"Jesus soon saw a great crowd of people climbing the hill, looking for him. Turning to Philip, he asked, "Philip, where can we buy bread to feed all these people?" He was testing Philip, for he already knew what he was going to do. Philip replied, "It would take a small fortune to feed them!" Then Andrew, Simon Peter's brother, spoke up. "There's a small boy here with five barley loaves and two fish. But what good is that with this huge crowd?" . . . And they all ate until they were full. "Now gather the leftovers," Jesus told his disciples, "so that nothing is wasted." There were only five barley loaves to start with, but twelve baskets were filled with the pieces of bread the people did not eat!" (John 6:5-8,11b-13)

Writing of God's sovereignty over the tiny details of our lives, R. C. Sproul Jr discussed the fact that, with God, there are "no small details" - that all of the "for want ofs" of our existence pose no serious problem for God for he is not only the "God of the mighty, but the tiny."

We see something of that here in this gospel account of the feeding of the masses. Jesus was not caught off-guard by the sudden appearance of the crowd just as God, in the Old Testament, was never suddenly bewildered by a drought or famine. Jesus knew, we're told, exactly what he planned to do. The disciples, however, displayed their absolute befuddlement over the circumstances knowing full well that they lacked the wherewithal to feed such a large gathering of hungry people. But Jesus perceived this as a divinely-made opportunity to display, not only the power of Almighty God, but his grace as well.

The disciples were instructed to seat the crowd in an orderly manner and after the meager supplies (five small barley loaves and two small, salted fish) were blessed, Jesus gave orders that the food be distributed among the people. I can't help but believe that even as the disciples went forth among the hillside mass of humanity with their pittance of food, Andrew's obvious question still echoed in their minds, "What are these (five loaves and two fish) for so many?" None of them, in their wildest imaginations, could believe that what they held in their hands would ever be sufficient for the present need. Philip earlier had estimated that even eight months of wages would only be sufficient for everyone present to have just a little something to eat. In other words, their best hope was that a small piece of food might be given to each individual so as to stave off the pains of hunger for a moment. Beyond that, none of them dared dream. But Jesus could see further.

As you read the account in its entirety (and I encourage you to do so) you soon discover that not only were the people fed but that they were filled. The NIV puts it that "all had enough to eat". The NASV got it more correct by saying "they were all filled." The word in the Greek implies that they were 'satisfied' or 'sated'. Now I imagine that you, at one time or another, perhaps following a huge feast at Thanksgiving or Christmas - you have pushed your chair back from the table while emitting a huge groan as you confessed that it would not be possible for you to eat even one morsel more of the meal. That's the image of what we find here. Not only were the people given something to eat, but they were fully satisfied with an abundance of food so that their hunger was removed completely. And that's not all! As you read on you discover that the disciples were commanded by Jesus to pick up all the leftovers so that none would be wasted, and when they did so, twelve baskets of fragments were collected.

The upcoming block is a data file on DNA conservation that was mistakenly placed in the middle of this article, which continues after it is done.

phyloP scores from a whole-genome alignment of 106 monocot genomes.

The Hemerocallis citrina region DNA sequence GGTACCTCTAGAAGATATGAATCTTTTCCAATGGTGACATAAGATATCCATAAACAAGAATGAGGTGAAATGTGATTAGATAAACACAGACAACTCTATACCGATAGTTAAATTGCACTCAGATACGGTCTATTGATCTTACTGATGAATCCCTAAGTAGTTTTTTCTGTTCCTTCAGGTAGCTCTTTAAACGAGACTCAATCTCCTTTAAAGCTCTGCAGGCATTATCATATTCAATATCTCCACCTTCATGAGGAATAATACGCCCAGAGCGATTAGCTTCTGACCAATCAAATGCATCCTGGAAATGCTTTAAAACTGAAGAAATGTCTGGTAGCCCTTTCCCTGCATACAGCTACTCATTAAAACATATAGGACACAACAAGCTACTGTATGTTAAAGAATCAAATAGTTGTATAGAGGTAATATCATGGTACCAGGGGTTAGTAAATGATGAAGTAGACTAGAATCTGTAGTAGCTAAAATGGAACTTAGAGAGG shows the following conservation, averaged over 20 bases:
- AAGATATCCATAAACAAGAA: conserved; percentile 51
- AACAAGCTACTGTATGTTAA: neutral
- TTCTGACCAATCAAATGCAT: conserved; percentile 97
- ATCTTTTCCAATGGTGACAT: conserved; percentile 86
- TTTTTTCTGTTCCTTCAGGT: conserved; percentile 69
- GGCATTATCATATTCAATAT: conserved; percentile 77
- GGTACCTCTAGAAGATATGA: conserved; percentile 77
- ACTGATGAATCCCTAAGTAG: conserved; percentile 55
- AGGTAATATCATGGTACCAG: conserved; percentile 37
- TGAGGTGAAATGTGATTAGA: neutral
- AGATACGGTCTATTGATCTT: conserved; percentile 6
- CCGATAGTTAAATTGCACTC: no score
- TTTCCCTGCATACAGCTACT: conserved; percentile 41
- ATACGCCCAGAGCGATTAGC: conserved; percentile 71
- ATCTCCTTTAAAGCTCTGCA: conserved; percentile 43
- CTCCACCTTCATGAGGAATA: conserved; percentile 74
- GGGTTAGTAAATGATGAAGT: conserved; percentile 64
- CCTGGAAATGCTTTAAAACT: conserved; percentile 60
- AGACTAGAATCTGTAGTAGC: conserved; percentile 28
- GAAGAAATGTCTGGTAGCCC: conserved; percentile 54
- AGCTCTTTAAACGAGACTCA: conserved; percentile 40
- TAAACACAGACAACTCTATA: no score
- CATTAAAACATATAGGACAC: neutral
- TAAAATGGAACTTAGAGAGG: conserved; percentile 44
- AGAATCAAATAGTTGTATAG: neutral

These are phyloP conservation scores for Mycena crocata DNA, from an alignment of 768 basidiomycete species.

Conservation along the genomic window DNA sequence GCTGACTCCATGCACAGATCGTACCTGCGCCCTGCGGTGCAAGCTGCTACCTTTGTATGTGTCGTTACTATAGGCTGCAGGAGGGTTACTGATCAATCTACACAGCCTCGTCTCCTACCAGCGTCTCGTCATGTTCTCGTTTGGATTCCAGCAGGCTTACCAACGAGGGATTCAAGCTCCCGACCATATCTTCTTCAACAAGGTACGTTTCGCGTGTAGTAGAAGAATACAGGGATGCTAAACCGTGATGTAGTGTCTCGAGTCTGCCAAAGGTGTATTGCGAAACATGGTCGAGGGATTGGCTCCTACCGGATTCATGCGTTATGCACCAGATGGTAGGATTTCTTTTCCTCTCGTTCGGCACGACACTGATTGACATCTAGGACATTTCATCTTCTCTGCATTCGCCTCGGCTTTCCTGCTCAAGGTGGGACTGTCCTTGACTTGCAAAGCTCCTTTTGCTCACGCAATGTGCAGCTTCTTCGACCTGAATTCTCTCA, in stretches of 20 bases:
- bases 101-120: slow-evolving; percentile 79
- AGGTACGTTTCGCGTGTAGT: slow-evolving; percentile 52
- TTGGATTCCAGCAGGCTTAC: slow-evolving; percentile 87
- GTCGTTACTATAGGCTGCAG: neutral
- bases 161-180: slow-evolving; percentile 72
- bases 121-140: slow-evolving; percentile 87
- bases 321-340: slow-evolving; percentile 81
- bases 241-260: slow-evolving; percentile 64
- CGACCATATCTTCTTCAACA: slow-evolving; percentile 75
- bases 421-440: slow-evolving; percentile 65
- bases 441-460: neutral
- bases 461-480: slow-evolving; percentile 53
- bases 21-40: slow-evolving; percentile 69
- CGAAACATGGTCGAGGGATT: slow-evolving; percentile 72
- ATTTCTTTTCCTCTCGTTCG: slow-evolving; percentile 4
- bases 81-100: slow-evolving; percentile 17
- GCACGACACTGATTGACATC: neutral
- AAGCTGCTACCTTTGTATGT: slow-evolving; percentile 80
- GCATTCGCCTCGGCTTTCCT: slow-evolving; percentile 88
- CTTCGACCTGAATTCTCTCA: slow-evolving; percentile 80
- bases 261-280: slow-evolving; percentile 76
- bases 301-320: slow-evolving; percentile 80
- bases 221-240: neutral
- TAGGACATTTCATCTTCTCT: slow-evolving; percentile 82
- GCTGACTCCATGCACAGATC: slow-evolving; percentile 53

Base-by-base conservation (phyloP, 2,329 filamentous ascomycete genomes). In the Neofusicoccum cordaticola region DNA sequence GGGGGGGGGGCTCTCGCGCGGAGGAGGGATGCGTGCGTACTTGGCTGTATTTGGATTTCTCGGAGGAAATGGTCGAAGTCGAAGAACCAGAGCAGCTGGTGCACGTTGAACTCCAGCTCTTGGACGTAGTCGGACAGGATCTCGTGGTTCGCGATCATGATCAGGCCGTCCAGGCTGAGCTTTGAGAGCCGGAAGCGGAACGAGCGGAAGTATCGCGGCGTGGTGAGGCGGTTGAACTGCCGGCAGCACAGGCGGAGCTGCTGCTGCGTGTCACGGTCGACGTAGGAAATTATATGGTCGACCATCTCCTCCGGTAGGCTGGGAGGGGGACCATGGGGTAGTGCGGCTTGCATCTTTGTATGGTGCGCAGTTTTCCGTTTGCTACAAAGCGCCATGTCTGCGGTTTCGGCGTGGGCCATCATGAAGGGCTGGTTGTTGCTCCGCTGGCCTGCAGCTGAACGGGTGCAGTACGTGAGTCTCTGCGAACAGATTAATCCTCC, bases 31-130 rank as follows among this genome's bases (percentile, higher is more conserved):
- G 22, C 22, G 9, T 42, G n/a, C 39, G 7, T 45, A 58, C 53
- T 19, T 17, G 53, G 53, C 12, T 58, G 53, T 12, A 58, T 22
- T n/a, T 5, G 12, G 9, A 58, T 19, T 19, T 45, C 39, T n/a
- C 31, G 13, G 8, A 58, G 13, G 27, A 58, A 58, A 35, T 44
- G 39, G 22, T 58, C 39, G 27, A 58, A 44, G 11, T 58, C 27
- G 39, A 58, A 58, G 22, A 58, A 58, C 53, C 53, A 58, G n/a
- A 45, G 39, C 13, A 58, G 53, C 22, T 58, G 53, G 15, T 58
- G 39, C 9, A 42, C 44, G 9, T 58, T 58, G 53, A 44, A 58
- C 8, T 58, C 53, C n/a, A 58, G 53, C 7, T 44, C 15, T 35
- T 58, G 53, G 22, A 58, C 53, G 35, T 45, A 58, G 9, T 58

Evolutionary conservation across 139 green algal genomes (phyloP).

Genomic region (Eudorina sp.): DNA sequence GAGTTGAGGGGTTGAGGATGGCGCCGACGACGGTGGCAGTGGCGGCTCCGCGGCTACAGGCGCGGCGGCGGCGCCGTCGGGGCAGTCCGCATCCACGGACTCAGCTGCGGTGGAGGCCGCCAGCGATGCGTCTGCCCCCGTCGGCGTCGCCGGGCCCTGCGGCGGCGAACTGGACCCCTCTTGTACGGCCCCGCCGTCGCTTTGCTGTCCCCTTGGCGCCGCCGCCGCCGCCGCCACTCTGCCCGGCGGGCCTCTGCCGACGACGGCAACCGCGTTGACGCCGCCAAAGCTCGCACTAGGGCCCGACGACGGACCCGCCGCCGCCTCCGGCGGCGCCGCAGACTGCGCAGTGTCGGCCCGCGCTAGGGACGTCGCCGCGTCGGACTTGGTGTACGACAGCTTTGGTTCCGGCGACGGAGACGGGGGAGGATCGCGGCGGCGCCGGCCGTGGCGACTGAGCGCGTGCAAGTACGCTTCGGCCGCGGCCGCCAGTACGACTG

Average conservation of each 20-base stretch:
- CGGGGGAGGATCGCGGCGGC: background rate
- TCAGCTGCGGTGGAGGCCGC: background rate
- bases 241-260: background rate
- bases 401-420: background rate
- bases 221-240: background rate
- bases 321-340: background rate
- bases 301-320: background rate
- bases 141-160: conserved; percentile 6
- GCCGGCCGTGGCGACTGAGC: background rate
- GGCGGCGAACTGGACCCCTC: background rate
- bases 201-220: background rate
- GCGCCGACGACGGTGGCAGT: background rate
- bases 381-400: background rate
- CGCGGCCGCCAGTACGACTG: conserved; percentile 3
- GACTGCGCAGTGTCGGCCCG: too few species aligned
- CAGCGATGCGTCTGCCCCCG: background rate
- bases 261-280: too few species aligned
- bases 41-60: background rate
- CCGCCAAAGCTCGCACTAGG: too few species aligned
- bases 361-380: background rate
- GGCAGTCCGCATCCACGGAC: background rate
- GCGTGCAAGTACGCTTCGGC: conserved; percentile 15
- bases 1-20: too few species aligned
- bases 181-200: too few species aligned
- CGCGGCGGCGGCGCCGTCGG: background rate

Perhaps you may have wondered why Jesus didn't simply provide 'just enough' and what may have been the purpose of all the extra fragments. I've wondered about that myself and this is the conclusion I've reached. The complete satisfaction of the people and the collection of the fragments are intended to reveal to us that our God is not into impoverishment but abundance and that he delights to give, not miserly, but bountifully.

I also feel that this event is designed to force us to consider how difficult it is for us, at times, to image what the power of God can do with the smallness in our hands. Ask yourself: 'How often do I allow the obvious inadequacies of a thing to obscure the sufficiency of God from my eyes?' How often do we permit our poverty to hide God's riches? We look at our own abilities, our flawed or underdeveloped talents, our meager resources - and we can't imagine God being able to use them to accomplish very much at all - and so we don't even avail them to his service. An unholy skepticism dominates our response to God's grace, reflecting a poverty of faith, rather than an eagerness to see what God can do with so little as what we might have to offer. A. W. Pink once said that "All fullness dwells in Christ, and that fullness is exhaustless." But we can only see the little, failing to perceive God's greatness.

Let me ask you: What fragments have you allowed to drop by the wayside - wasted - not collected and offered to Christ? -- fragments of time, fragments of talents, fragments of resources? Jesus proves here what he can do with even the small things we choose to place into his hands. He shows how sufficient he is for every occasion. What would it take for you to begin to trust him in a particularly hopeless-looking area of your own life today? No matter the necessity, God stands ready to amaze you with his abundant grace.

The Rev. Donald Caviness is pastor of First Presbyterian Church in Philadelphia, MS.